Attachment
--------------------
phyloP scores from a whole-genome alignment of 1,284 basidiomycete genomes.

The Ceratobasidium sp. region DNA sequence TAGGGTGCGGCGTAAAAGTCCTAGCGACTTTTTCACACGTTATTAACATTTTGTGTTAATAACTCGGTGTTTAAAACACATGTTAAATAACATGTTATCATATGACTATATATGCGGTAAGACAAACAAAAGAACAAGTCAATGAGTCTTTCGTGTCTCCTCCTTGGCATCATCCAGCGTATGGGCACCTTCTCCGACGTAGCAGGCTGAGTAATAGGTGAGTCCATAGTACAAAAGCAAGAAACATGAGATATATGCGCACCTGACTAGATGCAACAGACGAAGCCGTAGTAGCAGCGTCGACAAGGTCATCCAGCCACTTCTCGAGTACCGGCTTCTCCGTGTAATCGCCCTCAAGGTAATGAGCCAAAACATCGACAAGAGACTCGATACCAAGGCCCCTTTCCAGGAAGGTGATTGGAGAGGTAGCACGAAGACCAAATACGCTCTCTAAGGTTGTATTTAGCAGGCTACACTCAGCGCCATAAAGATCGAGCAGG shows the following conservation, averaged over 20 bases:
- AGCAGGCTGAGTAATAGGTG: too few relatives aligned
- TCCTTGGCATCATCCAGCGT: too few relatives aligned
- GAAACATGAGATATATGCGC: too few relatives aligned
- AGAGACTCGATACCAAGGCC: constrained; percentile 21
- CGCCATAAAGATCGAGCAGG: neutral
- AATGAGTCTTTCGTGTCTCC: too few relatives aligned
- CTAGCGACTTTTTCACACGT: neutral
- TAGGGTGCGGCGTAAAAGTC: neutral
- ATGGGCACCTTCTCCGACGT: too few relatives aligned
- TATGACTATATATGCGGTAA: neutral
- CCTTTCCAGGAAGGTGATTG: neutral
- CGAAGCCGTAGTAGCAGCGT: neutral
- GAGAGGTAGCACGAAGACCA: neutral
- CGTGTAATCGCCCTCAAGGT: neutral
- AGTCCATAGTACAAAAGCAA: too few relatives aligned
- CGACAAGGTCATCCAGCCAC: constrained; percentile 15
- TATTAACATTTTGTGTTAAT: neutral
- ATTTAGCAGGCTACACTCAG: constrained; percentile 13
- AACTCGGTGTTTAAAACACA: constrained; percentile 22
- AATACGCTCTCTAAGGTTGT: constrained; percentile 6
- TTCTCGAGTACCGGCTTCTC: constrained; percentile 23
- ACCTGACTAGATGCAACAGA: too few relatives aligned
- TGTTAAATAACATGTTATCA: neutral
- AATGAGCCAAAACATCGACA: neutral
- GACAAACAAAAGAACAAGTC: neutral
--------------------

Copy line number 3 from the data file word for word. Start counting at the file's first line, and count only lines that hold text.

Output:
- AGCAGGCTGAGTAATAGGTG: too few relatives aligned